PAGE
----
In summary, the key benefits of GaN over Si, when it comes to power transistors, are:
A better tradeoff between on-state resistance and blocking voltage (lower conduction loss)
Much faster switching transitions leading to lower switching losses, allowing a higher switching frequency.
Now, both GaN and Si transistors have an upper limit of temperature that they can safely operate at, typically 150 C or 175 C. Any power dissipation in the transistor is converted to heat, which must be extracted by a cooling system to keep the transistor below the maximum allowed limit. If you've less heat to extract (due to lower losses), you can make the cooling system smaller. So, there's two ways that the power converter can be made smaller:
1. Get the losses down so the cooling system can shrink
2. Increase the switching frequency to make the inductors, capacitors, and transformers smaller
When compared to power converters using Si transistors, a GaN-based one will be using a mixture of these two approaches.
GaN transistors are also smaller than Si ones, but the impact of that is fairly minimal relative to the other effects outlined above.
To learn more, you can get a free book on power electronics here (registration is required, but free). For the avoidance of doubt, I am not Barry Williams.
pixelwash said:The earpods Apple ships with current phones are Lightning, and analog
riclf said:What I'd like to ask the great minds at AppleInsider and their very smart readership is WHY, if I use a new Sandisk Extreme Portable SSD https://www.sandisk.com/home/ssd/extreme-portable-ssd configured with a USB 3.1 Gen 2 Type-C connector, connected to a new Macbook Pro's Thunderbolt 3 port, do I ONLY get 550MB/s (4Gbps) instead of 10Gbps (1250MB/s) ? Seems like I'm chugging at half speed. What am I missing here?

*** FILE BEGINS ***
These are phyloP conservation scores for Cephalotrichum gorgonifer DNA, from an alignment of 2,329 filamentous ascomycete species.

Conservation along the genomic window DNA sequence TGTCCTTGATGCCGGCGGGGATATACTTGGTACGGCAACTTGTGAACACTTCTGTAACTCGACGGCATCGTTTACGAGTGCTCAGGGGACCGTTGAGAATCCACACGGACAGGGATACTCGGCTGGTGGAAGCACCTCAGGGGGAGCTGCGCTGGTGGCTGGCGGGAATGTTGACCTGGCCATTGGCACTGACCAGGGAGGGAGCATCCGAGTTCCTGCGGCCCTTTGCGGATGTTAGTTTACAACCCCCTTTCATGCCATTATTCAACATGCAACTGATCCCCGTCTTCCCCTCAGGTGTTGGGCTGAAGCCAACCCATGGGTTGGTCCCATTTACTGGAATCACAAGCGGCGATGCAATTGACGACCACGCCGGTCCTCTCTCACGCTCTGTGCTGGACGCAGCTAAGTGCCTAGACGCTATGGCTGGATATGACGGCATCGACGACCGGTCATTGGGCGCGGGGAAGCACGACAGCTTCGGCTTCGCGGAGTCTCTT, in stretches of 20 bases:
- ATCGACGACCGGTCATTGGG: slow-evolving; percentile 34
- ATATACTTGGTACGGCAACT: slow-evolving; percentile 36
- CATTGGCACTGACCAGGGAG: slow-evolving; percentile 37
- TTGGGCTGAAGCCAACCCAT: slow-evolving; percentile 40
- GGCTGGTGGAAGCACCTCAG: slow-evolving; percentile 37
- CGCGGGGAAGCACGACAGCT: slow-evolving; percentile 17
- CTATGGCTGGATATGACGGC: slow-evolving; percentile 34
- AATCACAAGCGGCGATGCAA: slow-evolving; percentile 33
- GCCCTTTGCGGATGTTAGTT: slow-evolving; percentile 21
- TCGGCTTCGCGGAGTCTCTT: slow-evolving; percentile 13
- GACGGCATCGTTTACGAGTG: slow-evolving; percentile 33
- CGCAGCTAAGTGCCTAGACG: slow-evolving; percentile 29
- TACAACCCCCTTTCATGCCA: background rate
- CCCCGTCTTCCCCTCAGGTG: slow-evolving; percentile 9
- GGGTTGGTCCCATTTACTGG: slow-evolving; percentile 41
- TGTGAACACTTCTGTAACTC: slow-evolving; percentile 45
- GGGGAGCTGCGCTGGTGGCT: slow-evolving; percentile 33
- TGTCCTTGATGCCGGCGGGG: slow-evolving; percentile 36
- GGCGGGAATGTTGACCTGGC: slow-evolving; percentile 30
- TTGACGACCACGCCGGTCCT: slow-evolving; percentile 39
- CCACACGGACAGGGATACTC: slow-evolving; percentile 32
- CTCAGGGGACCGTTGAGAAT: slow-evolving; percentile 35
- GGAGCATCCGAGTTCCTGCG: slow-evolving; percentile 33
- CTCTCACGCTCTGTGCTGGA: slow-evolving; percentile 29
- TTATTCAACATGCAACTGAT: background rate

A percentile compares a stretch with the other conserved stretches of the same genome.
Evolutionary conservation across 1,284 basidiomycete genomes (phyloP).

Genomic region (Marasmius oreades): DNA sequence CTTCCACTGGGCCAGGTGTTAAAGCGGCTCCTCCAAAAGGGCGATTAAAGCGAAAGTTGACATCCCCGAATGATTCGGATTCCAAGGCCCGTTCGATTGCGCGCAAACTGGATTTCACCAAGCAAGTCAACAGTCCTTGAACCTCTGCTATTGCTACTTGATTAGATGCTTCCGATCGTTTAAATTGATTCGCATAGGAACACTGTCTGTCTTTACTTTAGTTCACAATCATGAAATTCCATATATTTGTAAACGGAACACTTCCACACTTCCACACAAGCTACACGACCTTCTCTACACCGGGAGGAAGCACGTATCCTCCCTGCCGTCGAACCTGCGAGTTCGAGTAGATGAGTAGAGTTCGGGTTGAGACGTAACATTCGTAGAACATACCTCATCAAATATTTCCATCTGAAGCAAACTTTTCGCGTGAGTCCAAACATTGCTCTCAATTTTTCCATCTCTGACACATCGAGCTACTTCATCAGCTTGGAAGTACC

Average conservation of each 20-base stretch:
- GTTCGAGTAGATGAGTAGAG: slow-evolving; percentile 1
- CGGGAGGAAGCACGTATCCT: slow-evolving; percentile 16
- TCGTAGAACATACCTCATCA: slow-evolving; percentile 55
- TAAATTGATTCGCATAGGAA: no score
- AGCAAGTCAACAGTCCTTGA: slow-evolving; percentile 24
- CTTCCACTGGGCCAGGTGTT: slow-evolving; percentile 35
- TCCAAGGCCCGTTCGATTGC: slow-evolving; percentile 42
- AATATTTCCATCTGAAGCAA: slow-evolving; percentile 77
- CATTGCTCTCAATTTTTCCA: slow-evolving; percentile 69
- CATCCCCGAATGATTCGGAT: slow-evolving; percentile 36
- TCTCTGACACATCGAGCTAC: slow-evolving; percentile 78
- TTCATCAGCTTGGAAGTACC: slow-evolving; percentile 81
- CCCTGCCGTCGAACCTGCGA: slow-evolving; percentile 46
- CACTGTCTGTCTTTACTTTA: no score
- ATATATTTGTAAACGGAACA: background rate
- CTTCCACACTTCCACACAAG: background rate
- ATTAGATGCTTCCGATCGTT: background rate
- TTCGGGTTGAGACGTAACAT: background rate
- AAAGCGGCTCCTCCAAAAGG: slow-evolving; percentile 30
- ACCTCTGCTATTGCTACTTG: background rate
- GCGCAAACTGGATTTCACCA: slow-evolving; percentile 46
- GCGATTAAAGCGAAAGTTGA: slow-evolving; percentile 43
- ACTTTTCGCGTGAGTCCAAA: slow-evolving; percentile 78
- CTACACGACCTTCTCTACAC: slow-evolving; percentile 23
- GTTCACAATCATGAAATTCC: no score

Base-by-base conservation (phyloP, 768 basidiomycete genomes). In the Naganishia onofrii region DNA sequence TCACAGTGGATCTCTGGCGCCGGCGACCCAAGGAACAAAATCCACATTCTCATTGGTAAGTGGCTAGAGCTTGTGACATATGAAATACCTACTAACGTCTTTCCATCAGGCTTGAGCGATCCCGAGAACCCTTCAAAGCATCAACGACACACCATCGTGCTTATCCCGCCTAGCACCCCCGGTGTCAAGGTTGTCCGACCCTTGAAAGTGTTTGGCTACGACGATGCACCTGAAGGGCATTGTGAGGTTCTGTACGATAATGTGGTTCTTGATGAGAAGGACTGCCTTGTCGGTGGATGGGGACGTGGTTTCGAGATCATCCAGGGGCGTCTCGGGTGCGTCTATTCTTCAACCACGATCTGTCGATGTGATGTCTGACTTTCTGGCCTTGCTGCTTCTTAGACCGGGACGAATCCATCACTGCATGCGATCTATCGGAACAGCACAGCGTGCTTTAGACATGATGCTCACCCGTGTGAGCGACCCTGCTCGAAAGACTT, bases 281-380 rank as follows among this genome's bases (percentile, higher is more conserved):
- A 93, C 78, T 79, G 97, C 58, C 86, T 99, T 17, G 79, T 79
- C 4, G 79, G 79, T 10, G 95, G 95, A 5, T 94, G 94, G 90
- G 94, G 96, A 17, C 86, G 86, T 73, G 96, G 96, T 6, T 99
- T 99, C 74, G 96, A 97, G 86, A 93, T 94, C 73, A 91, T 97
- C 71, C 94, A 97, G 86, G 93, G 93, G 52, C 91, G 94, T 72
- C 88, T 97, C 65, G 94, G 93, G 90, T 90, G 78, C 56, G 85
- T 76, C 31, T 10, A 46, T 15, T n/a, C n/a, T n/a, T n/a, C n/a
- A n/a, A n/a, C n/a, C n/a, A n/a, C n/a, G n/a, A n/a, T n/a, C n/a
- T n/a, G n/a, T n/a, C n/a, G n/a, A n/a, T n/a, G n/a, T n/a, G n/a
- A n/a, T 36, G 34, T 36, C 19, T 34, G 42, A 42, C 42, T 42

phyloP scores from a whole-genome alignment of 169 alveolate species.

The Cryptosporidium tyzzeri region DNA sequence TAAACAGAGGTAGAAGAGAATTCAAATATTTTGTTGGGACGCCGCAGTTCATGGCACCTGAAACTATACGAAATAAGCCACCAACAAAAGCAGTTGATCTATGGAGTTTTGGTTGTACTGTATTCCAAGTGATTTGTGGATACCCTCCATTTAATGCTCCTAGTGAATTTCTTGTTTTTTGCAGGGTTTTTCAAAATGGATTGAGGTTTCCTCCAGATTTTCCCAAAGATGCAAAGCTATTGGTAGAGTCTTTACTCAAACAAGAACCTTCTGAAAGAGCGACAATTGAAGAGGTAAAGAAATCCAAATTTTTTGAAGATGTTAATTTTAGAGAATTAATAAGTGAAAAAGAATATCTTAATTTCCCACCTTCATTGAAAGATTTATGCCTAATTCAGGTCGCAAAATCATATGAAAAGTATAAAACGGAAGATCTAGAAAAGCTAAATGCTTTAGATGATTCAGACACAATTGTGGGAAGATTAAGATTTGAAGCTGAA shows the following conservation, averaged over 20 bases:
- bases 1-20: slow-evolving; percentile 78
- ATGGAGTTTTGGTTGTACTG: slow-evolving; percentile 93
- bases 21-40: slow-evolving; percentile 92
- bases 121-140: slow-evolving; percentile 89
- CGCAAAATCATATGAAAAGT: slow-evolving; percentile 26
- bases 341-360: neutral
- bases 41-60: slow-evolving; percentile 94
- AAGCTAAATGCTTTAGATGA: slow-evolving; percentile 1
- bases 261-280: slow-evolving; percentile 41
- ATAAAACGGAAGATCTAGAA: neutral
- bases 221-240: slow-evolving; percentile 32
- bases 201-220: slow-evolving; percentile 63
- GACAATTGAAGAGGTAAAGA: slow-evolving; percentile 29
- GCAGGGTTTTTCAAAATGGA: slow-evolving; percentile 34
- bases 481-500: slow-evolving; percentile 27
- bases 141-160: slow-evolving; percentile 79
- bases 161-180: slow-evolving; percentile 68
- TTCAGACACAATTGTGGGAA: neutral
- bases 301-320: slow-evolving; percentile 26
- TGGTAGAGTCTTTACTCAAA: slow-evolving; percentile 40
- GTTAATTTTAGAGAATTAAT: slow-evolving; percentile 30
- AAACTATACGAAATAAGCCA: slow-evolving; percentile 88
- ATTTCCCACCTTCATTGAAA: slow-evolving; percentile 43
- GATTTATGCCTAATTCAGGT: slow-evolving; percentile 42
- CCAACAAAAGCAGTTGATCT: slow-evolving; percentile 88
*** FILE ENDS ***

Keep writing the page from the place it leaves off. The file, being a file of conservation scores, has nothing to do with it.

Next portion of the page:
bobolicious said:...and so 'we' agree to our favourite fruit company XX.X release EULA, in context of the represented current business model and in light of the Patriot Act...? I'll ask again where is the off switch for Photos image tagging ?
baconstang said:chasm said:Here’s the problem: most third-party parts are probably fine and Apple should have no problem with them.BUT
It is possible for third-party parts to compromise security. A replaced fingerprint reader, just as a mild example, could not only send your biometrics elsewhere, but could also conceivably compromise the Secure Enclave.So I totally understand Apple’s hostile attitude to using third-party parts — it cannot be sure which are fine and which aren’t, and should probably start a certification program for third-party parts so that the good ones don’t trigger this issue.THUSI doubt it is realistic for Apple to maintain this “you have to use our parts or else” attitude, even if their motives are as pure as the driven snow. Legislation would probably result to bar Apple from requiring only genuine authorized parts, and we REALLY don’t want that.